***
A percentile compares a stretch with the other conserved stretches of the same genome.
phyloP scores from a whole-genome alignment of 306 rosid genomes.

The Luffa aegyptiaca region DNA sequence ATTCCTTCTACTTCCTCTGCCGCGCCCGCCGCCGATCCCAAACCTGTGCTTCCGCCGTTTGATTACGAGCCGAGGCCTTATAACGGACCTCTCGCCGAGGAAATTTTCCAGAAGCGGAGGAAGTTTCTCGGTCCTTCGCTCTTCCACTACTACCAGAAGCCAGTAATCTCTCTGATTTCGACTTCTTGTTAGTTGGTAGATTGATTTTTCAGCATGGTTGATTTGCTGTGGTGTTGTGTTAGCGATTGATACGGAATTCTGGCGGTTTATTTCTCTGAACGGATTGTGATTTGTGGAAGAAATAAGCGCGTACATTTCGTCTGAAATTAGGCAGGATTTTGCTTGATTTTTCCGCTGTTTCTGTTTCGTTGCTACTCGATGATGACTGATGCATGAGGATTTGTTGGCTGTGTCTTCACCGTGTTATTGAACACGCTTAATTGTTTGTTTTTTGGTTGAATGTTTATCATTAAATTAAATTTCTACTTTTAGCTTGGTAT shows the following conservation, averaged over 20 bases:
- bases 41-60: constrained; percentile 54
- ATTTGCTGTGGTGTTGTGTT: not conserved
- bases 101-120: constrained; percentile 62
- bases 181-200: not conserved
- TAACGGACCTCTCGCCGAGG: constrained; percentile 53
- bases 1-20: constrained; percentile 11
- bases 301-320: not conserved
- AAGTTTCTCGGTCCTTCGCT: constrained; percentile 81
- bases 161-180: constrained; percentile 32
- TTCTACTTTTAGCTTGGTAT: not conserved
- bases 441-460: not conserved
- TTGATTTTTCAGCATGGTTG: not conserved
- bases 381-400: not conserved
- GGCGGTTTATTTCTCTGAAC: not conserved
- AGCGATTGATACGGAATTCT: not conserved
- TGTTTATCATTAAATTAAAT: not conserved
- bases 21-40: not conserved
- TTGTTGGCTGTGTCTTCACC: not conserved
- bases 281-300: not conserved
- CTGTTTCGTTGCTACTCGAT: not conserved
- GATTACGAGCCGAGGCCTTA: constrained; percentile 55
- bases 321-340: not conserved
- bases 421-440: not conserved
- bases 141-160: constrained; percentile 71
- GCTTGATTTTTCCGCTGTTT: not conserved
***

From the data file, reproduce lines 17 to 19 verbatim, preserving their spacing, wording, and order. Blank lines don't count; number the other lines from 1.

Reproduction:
- GGCGGTTTATTTCTCTGAAC: not conserved
- AGCGATTGATACGGAATTCT: not conserved
- TGTTTATCATTAAATTAAAT: not conserved